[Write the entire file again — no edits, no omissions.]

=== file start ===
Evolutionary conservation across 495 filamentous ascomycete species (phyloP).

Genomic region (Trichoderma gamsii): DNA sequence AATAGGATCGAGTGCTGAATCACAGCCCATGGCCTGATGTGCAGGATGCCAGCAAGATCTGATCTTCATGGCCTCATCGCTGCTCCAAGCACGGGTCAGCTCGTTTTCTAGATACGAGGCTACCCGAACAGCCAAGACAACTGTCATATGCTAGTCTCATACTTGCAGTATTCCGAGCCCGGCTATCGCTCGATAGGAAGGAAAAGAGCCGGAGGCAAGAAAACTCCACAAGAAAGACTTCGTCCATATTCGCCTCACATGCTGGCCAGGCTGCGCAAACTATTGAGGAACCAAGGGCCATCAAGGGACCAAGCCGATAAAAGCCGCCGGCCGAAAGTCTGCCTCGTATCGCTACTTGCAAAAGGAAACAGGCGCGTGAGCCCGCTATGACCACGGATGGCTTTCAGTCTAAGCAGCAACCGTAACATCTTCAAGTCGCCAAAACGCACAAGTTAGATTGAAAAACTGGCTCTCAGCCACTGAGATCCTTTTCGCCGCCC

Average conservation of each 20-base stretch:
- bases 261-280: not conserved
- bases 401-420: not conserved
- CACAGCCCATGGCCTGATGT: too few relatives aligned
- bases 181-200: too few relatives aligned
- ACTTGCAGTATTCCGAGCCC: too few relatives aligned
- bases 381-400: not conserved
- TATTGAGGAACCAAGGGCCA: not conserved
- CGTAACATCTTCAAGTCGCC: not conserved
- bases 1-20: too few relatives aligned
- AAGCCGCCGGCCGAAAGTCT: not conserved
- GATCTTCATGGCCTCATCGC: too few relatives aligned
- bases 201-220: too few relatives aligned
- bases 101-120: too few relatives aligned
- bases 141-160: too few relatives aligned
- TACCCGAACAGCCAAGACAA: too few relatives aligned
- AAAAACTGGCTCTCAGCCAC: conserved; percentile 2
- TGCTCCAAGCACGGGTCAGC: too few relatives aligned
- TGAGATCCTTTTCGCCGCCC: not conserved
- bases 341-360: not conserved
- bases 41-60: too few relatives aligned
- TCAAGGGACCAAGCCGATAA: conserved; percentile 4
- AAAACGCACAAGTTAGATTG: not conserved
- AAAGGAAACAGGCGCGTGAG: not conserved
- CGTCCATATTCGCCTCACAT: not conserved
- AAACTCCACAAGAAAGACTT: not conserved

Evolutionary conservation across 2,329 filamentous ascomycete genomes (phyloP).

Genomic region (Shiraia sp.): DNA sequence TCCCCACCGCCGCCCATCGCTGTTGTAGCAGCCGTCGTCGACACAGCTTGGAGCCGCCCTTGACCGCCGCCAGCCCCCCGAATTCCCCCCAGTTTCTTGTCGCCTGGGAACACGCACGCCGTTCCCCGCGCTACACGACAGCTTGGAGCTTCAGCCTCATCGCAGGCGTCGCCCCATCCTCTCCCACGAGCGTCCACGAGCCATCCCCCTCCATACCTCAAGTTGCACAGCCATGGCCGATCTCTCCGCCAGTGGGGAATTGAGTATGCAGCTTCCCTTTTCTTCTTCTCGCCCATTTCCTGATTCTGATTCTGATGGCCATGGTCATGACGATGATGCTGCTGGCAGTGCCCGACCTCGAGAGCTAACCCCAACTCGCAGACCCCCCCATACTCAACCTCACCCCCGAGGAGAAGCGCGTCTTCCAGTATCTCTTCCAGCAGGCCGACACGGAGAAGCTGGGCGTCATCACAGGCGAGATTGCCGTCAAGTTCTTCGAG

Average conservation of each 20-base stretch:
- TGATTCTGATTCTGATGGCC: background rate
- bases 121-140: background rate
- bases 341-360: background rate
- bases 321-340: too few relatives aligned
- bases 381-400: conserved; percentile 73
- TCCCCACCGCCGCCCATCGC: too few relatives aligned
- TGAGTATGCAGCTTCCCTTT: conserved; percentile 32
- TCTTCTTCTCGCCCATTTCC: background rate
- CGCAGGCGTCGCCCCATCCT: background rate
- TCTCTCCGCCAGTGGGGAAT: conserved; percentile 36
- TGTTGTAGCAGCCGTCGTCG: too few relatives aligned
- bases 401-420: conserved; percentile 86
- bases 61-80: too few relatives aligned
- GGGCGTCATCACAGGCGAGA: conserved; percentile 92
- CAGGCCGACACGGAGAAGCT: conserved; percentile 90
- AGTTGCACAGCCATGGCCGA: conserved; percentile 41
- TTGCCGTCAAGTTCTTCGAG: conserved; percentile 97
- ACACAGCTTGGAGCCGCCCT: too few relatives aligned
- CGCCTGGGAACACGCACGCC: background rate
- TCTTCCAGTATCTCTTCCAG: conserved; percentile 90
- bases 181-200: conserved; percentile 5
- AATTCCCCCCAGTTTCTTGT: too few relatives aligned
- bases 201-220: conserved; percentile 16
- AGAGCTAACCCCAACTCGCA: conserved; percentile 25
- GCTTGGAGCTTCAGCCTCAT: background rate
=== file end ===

Evolutionary conservation across 495 filamentous ascomycete species (phyloP).

Genomic region (Trichoderma gamsii): DNA sequence AATAGGATCGAGTGCTGAATCACAGCCCATGGCCTGATGTGCAGGATGCCAGCAAGATCTGATCTTCATGGCCTCATCGCTGCTCCAAGCACGGGTCAGCTCGTTTTCTAGATACGAGGCTACCCGAACAGCCAAGACAACTGTCATATGCTAGTCTCATACTTGCAGTATTCCGAGCCCGGCTATCGCTCGATAGGAAGGAAAAGAGCCGGAGGCAAGAAAACTCCACAAGAAAGACTTCGTCCATATTCGCCTCACATGCTGGCCAGGCTGCGCAAACTATTGAGGAACCAAGGGCCATCAAGGGACCAAGCCGATAAAAGCCGCCGGCCGAAAGTCTGCCTCGTATCGCTACTTGCAAAAGGAAACAGGCGCGTGAGCCCGCTATGACCACGGATGGCTTTCAGTCTAAGCAGCAACCGTAACATCTTCAAGTCGCCAAAACGCACAAGTTAGATTGAAAAACTGGCTCTCAGCCACTGAGATCCTTTTCGCCGCCC

Average conservation of each 20-base stretch:
- bases 261-280: not conserved
- bases 401-420: not conserved
- CACAGCCCATGGCCTGATGT: too few relatives aligned
- bases 181-200: too few relatives aligned
- ACTTGCAGTATTCCGAGCCC: too few relatives aligned
- bases 381-400: not conserved
- TATTGAGGAACCAAGGGCCA: not conserved
- CGTAACATCTTCAAGTCGCC: not conserved
- bases 1-20: too few relatives aligned
- AAGCCGCCGGCCGAAAGTCT: not conserved
- GATCTTCATGGCCTCATCGC: too few relatives aligned
- bases 201-220: too few relatives aligned
- bases 101-120: too few relatives aligned
- bases 141-160: too few relatives aligned
- TACCCGAACAGCCAAGACAA: too few relatives aligned
- AAAAACTGGCTCTCAGCCAC: conserved; percentile 2
- TGCTCCAAGCACGGGTCAGC: too few relatives aligned
- TGAGATCCTTTTCGCCGCCC: not conserved
- bases 341-360: not conserved
- bases 41-60: too few relatives aligned
- TCAAGGGACCAAGCCGATAA: conserved; percentile 4
- AAAACGCACAAGTTAGATTG: not conserved
- AAAGGAAACAGGCGCGTGAG: not conserved
- CGTCCATATTCGCCTCACAT: not conserved
- AAACTCCACAAGAAAGACTT: not conserved

Evolutionary conservation across 2,329 filamentous ascomycete genomes (phyloP).

Genomic region (Shiraia sp.): DNA sequence TCCCCACCGCCGCCCATCGCTGTTGTAGCAGCCGTCGTCGACACAGCTTGGAGCCGCCCTTGACCGCCGCCAGCCCCCCGAATTCCCCCCAGTTTCTTGTCGCCTGGGAACACGCACGCCGTTCCCCGCGCTACACGACAGCTTGGAGCTTCAGCCTCATCGCAGGCGTCGCCCCATCCTCTCCCACGAGCGTCCACGAGCCATCCCCCTCCATACCTCAAGTTGCACAGCCATGGCCGATCTCTCCGCCAGTGGGGAATTGAGTATGCAGCTTCCCTTTTCTTCTTCTCGCCCATTTCCTGATTCTGATTCTGATGGCCATGGTCATGACGATGATGCTGCTGGCAGTGCCCGACCTCGAGAGCTAACCCCAACTCGCAGACCCCCCCATACTCAACCTCACCCCCGAGGAGAAGCGCGTCTTCCAGTATCTCTTCCAGCAGGCCGACACGGAGAAGCTGGGCGTCATCACAGGCGAGATTGCCGTCAAGTTCTTCGAG

Average conservation of each 20-base stretch:
- TGATTCTGATTCTGATGGCC: background rate
- bases 121-140: background rate
- bases 341-360: background rate
- bases 321-340: too few relatives aligned
- bases 381-400: conserved; percentile 73
- TCCCCACCGCCGCCCATCGC: too few relatives aligned
- TGAGTATGCAGCTTCCCTTT: conserved; percentile 32
- TCTTCTTCTCGCCCATTTCC: background rate
- CGCAGGCGTCGCCCCATCCT: background rate
- TCTCTCCGCCAGTGGGGAAT: conserved; percentile 36
- TGTTGTAGCAGCCGTCGTCG: too few relatives aligned
- bases 401-420: conserved; percentile 86
- bases 61-80: too few relatives aligned
- GGGCGTCATCACAGGCGAGA: conserved; percentile 92
- CAGGCCGACACGGAGAAGCT: conserved; percentile 90
- AGTTGCACAGCCATGGCCGA: conserved; percentile 41
- TTGCCGTCAAGTTCTTCGAG: conserved; percentile 97
- ACACAGCTTGGAGCCGCCCT: too few relatives aligned
- CGCCTGGGAACACGCACGCC: background rate
- TCTTCCAGTATCTCTTCCAG: conserved; percentile 90
- bases 181-200: conserved; percentile 5
- AATTCCCCCCAGTTTCTTGT: too few relatives aligned
- bases 201-220: conserved; percentile 16
- AGAGCTAACCCCAACTCGCA: conserved; percentile 25
- GCTTGGAGCTTCAGCCTCAT: background rate